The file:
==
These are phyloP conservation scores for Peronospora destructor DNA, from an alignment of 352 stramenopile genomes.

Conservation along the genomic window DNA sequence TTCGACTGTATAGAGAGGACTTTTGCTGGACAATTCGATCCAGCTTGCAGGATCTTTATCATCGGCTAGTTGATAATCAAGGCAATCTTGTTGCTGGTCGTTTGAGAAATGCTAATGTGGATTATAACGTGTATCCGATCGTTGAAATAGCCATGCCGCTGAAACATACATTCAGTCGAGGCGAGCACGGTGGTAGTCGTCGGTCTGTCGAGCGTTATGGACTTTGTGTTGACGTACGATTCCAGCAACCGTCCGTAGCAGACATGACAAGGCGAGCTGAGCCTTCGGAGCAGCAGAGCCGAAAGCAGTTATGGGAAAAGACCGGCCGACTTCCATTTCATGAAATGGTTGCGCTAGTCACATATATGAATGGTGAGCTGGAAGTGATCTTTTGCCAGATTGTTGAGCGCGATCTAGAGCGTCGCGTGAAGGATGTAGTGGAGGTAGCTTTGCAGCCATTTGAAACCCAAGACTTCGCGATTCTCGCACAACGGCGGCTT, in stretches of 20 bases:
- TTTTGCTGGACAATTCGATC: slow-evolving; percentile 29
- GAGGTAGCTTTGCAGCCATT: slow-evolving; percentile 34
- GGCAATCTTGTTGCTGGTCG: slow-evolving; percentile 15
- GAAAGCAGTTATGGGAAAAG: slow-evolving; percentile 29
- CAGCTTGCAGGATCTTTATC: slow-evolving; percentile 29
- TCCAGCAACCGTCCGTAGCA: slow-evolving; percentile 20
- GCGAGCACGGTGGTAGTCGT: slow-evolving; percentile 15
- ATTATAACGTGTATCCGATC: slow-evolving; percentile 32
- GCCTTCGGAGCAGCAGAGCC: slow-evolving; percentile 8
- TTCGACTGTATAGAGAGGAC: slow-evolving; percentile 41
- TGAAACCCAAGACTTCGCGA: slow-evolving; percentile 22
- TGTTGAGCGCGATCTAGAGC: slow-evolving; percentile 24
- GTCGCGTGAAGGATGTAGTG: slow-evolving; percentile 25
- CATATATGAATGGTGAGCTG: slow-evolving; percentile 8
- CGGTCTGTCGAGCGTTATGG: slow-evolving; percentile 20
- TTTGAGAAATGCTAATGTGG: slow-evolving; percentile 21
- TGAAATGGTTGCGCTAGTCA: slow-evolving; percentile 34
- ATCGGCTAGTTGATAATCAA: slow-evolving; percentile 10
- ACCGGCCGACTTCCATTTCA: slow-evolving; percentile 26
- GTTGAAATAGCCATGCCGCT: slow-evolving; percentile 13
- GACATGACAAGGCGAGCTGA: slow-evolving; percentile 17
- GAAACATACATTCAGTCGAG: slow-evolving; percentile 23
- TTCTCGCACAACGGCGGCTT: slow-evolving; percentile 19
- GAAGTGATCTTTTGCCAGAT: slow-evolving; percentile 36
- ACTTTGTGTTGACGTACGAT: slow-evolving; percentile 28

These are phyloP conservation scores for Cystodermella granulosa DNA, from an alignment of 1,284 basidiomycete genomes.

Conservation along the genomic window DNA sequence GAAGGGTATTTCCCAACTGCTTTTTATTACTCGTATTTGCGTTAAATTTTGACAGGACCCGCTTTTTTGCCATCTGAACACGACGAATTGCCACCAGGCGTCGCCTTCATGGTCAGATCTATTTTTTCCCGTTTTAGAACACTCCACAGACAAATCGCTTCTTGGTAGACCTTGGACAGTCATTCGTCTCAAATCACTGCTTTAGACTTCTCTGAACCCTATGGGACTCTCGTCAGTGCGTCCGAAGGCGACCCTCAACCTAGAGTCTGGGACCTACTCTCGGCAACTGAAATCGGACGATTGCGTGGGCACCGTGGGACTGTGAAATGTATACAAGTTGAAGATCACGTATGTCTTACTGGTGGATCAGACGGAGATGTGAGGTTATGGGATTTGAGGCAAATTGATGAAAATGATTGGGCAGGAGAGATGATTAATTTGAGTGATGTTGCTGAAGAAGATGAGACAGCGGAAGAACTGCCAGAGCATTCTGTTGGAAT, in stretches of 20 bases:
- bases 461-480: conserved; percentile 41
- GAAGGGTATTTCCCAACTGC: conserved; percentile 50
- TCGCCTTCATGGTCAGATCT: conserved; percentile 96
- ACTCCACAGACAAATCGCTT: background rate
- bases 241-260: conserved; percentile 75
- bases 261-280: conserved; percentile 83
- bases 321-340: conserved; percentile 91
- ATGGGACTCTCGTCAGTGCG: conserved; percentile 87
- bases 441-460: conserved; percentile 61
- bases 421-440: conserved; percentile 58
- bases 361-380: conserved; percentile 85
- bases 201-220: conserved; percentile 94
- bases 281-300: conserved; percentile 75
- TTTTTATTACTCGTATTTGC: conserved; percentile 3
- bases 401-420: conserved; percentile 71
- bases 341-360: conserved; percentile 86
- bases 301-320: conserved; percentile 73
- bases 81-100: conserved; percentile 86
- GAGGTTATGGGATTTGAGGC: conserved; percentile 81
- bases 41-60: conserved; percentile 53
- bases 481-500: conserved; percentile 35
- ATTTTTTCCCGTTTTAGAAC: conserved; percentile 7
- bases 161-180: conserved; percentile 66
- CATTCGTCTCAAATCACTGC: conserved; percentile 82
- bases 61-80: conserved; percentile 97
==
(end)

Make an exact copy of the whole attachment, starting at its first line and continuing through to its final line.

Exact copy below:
These are phyloP conservation scores for Peronospora destructor DNA, from an alignment of 352 stramenopile genomes.

Conservation along the genomic window DNA sequence TTCGACTGTATAGAGAGGACTTTTGCTGGACAATTCGATCCAGCTTGCAGGATCTTTATCATCGGCTAGTTGATAATCAAGGCAATCTTGTTGCTGGTCGTTTGAGAAATGCTAATGTGGATTATAACGTGTATCCGATCGTTGAAATAGCCATGCCGCTGAAACATACATTCAGTCGAGGCGAGCACGGTGGTAGTCGTCGGTCTGTCGAGCGTTATGGACTTTGTGTTGACGTACGATTCCAGCAACCGTCCGTAGCAGACATGACAAGGCGAGCTGAGCCTTCGGAGCAGCAGAGCCGAAAGCAGTTATGGGAAAAGACCGGCCGACTTCCATTTCATGAAATGGTTGCGCTAGTCACATATATGAATGGTGAGCTGGAAGTGATCTTTTGCCAGATTGTTGAGCGCGATCTAGAGCGTCGCGTGAAGGATGTAGTGGAGGTAGCTTTGCAGCCATTTGAAACCCAAGACTTCGCGATTCTCGCACAACGGCGGCTT, in stretches of 20 bases:
- TTTTGCTGGACAATTCGATC: slow-evolving; percentile 29
- GAGGTAGCTTTGCAGCCATT: slow-evolving; percentile 34
- GGCAATCTTGTTGCTGGTCG: slow-evolving; percentile 15
- GAAAGCAGTTATGGGAAAAG: slow-evolving; percentile 29
- CAGCTTGCAGGATCTTTATC: slow-evolving; percentile 29
- TCCAGCAACCGTCCGTAGCA: slow-evolving; percentile 20
- GCGAGCACGGTGGTAGTCGT: slow-evolving; percentile 15
- ATTATAACGTGTATCCGATC: slow-evolving; percentile 32
- GCCTTCGGAGCAGCAGAGCC: slow-evolving; percentile 8
- TTCGACTGTATAGAGAGGAC: slow-evolving; percentile 41
- TGAAACCCAAGACTTCGCGA: slow-evolving; percentile 22
- TGTTGAGCGCGATCTAGAGC: slow-evolving; percentile 24
- GTCGCGTGAAGGATGTAGTG: slow-evolving; percentile 25
- CATATATGAATGGTGAGCTG: slow-evolving; percentile 8
- CGGTCTGTCGAGCGTTATGG: slow-evolving; percentile 20
- TTTGAGAAATGCTAATGTGG: slow-evolving; percentile 21
- TGAAATGGTTGCGCTAGTCA: slow-evolving; percentile 34
- ATCGGCTAGTTGATAATCAA: slow-evolving; percentile 10
- ACCGGCCGACTTCCATTTCA: slow-evolving; percentile 26
- GTTGAAATAGCCATGCCGCT: slow-evolving; percentile 13
- GACATGACAAGGCGAGCTGA: slow-evolving; percentile 17
- GAAACATACATTCAGTCGAG: slow-evolving; percentile 23
- TTCTCGCACAACGGCGGCTT: slow-evolving; percentile 19
- GAAGTGATCTTTTGCCAGAT: slow-evolving; percentile 36
- ACTTTGTGTTGACGTACGAT: slow-evolving; percentile 28

These are phyloP conservation scores for Cystodermella granulosa DNA, from an alignment of 1,284 basidiomycete genomes.

Conservation along the genomic window DNA sequence GAAGGGTATTTCCCAACTGCTTTTTATTACTCGTATTTGCGTTAAATTTTGACAGGACCCGCTTTTTTGCCATCTGAACACGACGAATTGCCACCAGGCGTCGCCTTCATGGTCAGATCTATTTTTTCCCGTTTTAGAACACTCCACAGACAAATCGCTTCTTGGTAGACCTTGGACAGTCATTCGTCTCAAATCACTGCTTTAGACTTCTCTGAACCCTATGGGACTCTCGTCAGTGCGTCCGAAGGCGACCCTCAACCTAGAGTCTGGGACCTACTCTCGGCAACTGAAATCGGACGATTGCGTGGGCACCGTGGGACTGTGAAATGTATACAAGTTGAAGATCACGTATGTCTTACTGGTGGATCAGACGGAGATGTGAGGTTATGGGATTTGAGGCAAATTGATGAAAATGATTGGGCAGGAGAGATGATTAATTTGAGTGATGTTGCTGAAGAAGATGAGACAGCGGAAGAACTGCCAGAGCATTCTGTTGGAAT, in stretches of 20 bases:
- bases 461-480: conserved; percentile 41
- GAAGGGTATTTCCCAACTGC: conserved; percentile 50
- TCGCCTTCATGGTCAGATCT: conserved; percentile 96
- ACTCCACAGACAAATCGCTT: background rate
- bases 241-260: conserved; percentile 75
- bases 261-280: conserved; percentile 83
- bases 321-340: conserved; percentile 91
- ATGGGACTCTCGTCAGTGCG: conserved; percentile 87
- bases 441-460: conserved; percentile 61
- bases 421-440: conserved; percentile 58
- bases 361-380: conserved; percentile 85
- bases 201-220: conserved; percentile 94
- bases 281-300: conserved; percentile 75
- TTTTTATTACTCGTATTTGC: conserved; percentile 3
- bases 401-420: conserved; percentile 71
- bases 341-360: conserved; percentile 86
- bases 301-320: conserved; percentile 73
- bases 81-100: conserved; percentile 86
- GAGGTTATGGGATTTGAGGC: conserved; percentile 81
- bases 41-60: conserved; percentile 53
- bases 481-500: conserved; percentile 35
- ATTTTTTCCCGTTTTAGAAC: conserved; percentile 7
- bases 161-180: conserved; percentile 66
- CATTCGTCTCAAATCACTGC: conserved; percentile 82
- bases 61-80: conserved; percentile 97